InterCity 225

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InterCity 225
Virgin Trains East Coast class 91 91117.jpg
An InterCity 225 on the East Coast Main Line
Type and origin
Power typeElectric
BuilderBREL, GEC-Alsthom, Metro Cammell
Build date1988—1991 [1]
Total produced31 nine-carriage units [2]
 • UICBo′Bo′+2′2′+...+2′2′+2′2′
Performance figures
Maximum speed140 mph (225 km/h) (Design)
125 mph (201 km/h) (Service)
161.7 mph (260.2 km/h) (Record)
Power output6,300 horsepower (4.7 MW)
OperatorsBritish Rail
National Express East Coast
East Coast
Virgin Trains East Coast
London North Eastern Railway
DispositionIn service
Project Mallard refurbished First Class carriage

The InterCity 225 is an electric high speed train in the United Kingdom, comprising a Class 91 electric locomotive, nine Mark 4 coaches and a Driving Van Trailer (DVT). The Class 91 locomotives were built by British Rail Engineering Limited's Crewe Works as a spin-off from the Advanced Passenger Train project,[3][4] which was abandoned during the 1980s, whilst the coaches and DVT were constructed by Metro Cammell in Birmingham and Breda (under sub-contract) in Italy, again borrowing heavily from the Advanced Passenger Train. The trains were designed to operate at up to 140 mph (225 km/h) in regular service, but are limited to 125 mph (200 km/h) principally due to a lack of cab signalling and the limitations of the current overhead line equipment. They are used on services from London King's Cross to Newark North Gate, Doncaster, Leeds, Bradford Forster Square, Skipton, York, Newcastle, Edinburgh Waverley and Glasgow Central.

Service history[edit]

The InterCity 225 entered service with British Rail on the East Coast Main Line in 1989.[5] The units also operate on a small section of the West Coast Main Line (WCML) between Carstairs and Glasgow. When the line north of Newcastle is closed, they are hauled by diesel locomotive to Carlisle via the Tyne Valley line from where they operate north via the WCML under their own power. In 1996, as part of the privatisation of British Rail, all InterCity 225s were sold to Eversholt Rail Group, which currently leases them to London North Eastern Railway (LNER).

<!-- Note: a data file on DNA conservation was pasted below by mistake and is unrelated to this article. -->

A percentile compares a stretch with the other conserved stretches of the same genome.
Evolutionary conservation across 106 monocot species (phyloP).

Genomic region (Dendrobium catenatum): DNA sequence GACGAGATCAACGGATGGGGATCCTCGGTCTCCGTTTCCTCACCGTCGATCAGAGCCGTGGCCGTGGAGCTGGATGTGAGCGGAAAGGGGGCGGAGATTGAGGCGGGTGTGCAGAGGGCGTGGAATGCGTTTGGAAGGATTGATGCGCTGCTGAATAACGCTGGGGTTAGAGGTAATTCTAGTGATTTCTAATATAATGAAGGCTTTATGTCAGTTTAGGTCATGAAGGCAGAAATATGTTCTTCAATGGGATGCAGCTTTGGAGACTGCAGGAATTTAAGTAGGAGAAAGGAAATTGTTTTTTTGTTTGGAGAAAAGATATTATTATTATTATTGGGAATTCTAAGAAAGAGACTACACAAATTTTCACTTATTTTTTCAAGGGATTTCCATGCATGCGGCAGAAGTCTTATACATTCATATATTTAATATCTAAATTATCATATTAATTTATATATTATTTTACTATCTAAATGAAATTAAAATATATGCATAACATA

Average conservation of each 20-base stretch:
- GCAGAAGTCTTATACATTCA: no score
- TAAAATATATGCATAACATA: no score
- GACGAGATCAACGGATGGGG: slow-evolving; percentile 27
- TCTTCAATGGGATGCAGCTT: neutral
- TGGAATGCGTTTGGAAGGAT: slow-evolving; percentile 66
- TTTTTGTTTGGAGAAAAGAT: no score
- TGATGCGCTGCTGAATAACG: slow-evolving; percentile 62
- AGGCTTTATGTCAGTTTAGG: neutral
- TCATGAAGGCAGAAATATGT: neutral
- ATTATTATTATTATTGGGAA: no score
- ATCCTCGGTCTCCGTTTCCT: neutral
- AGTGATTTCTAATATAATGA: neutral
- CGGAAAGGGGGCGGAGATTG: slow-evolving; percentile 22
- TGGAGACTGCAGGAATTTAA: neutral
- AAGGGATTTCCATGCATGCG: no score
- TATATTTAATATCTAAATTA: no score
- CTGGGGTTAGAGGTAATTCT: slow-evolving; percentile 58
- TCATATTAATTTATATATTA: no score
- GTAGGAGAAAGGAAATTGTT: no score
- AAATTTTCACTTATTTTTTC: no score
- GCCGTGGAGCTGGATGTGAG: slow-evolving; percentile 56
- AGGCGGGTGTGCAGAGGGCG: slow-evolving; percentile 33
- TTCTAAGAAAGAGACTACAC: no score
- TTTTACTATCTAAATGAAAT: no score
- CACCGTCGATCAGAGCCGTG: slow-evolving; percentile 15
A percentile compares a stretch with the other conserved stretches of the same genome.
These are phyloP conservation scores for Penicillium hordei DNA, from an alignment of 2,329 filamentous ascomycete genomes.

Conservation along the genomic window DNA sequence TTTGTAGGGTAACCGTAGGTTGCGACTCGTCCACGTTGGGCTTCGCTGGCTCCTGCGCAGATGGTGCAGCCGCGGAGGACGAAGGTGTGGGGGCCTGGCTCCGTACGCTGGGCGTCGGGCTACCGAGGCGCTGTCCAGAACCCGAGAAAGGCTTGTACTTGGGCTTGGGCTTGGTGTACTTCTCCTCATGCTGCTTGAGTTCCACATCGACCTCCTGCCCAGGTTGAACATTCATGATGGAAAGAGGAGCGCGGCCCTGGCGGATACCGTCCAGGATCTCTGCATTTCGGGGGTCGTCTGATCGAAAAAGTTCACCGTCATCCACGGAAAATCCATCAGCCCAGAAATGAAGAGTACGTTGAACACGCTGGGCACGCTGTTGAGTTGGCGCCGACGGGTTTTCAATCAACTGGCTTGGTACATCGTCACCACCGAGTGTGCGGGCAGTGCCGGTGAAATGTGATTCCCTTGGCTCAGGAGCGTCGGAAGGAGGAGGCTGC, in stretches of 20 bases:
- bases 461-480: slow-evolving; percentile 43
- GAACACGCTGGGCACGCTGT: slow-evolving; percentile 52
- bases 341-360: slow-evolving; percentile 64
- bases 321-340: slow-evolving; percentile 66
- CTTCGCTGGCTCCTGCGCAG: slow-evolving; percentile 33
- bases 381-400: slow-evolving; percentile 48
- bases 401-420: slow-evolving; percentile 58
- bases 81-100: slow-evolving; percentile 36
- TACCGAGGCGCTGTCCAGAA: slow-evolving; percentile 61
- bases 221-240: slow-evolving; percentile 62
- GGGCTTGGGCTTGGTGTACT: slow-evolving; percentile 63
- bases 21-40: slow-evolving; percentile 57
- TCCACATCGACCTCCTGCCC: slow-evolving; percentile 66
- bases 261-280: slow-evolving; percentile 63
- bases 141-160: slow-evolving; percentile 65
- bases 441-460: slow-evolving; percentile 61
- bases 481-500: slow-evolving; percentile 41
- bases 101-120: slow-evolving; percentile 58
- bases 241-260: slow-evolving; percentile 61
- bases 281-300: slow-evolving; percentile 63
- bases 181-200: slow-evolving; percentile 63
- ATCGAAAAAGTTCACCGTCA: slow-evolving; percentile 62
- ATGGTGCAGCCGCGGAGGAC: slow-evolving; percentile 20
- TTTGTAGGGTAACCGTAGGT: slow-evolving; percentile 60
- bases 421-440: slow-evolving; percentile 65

The InterCity 225 has a top service speed of 140 mph (225 km/h); during a test run in 1989 on Stoke Bank between Peterborough and Grantham an Intercity 225 reached 162 mph (260.7 km/h).[5] However, except on High Speed 1, which is equipped with cab signalling, British signalling does not allow trains to exceed 125 mph (201 km/h) in regular service, due to the impracticality of correctly observing lineside signals at high speed.

Between 2001 and April 2006, HSBC Rail funded with support from GNER, Bombardier Transportation, Alstom and others a complete rebuilding and refurbishment programme for both the Class 91 and Mark 4 coaches, called Project Mallard.

Capacity and Formation[edit]

The formation of the InterCity 225 sets is below:- [6]

  • Class 91 Electric Locomotive (North End)
  • Coach B - Standard Class - 76 Seats - WC
  • Coach C - Standard Class - 76 Seats - WC
  • Coach D - Standard Class - 76 Seats - WC
  • Coach E - Standard Class - 76 Seats - WC
  • Coach F - Standard Class - 72 Seats - Accessible Toilet
  • Coach H - Standard Class/Kitchen - 30 Seats - WC
  • Coach K - First Class - 43 Seats - WC + 2 Crew Areas
  • Coach L - First Class - 40 Seats - Accessible Toilet
  • Coach M - First Class - 46 Seats - WC
  • Driving Van Trailer (London End)

The total numbers of seats are 406 Standard and 129 First, giving the train an overall capacity of 535 seats.


As part of the Intercity Express Programme, 30 nine-car electric trains are to replace Intercity 225 sets by 2020.[7]


Although it originally envisaged all InterCity 225 would be withdrawn by 2020, in May 2016 Virgin Trains East Coast was awarded extra paths for London to Edinburgh services that will see a fleet of six to eight trains retained.[8] In June 2017, Great North Western Railway announced it planned to use InterCity 225s on its proposed London Euston to Blackpool North WCML services [9].Also 12 Mark 4 coaches are going to KeolisAmey Wales to replace their Mark 3 coaches.[citation needed]



  1. ^, rolling stock: class 91, Retrieved on 04-07-2007
  2. ^ Oliver Keating, The Inter-city 225, Retrieved on 04-07-2007
  3. ^ "The Design and Development of the Class 91 Locomotive", P J Donnison and G R West, Main Line Railway Electrification Conference 1989 - Proceedings of the Institute of Electrical Engineers, 1989.
  4. ^ "The design, manufacture and assembly of the British Rail Class 91, 25 kV 225 km/h locomotive", M L Broom and G W Smart, Proceedings of the Institute of Mechanical Engineers Vol. 205, 1990.
  5. ^ a b "Back to the future as history made with east coast rail icons". National Railway Museum. Retrieved 10 January 2018.
  6. ^
  7. ^ East Coast Main Line IEP train order confirmed Railway Gazette International 18 July 2013
  8. ^ VTEC and FirstGroup granted East Coast Main Line paths Railway Gazette International 12 May 2016
  9. ^ Alliance drops Pendolino plan as Southampton paths identified Railway Gazette International 19 July 2017

Further reading[edit]

External links[edit]

Media related to British Rail Class 91 at Wikimedia Commons
Media related to British Rail Mk4 coaches at Wikimedia Commons
Media related to British Rail Mk4 DVT at Wikimedia Commons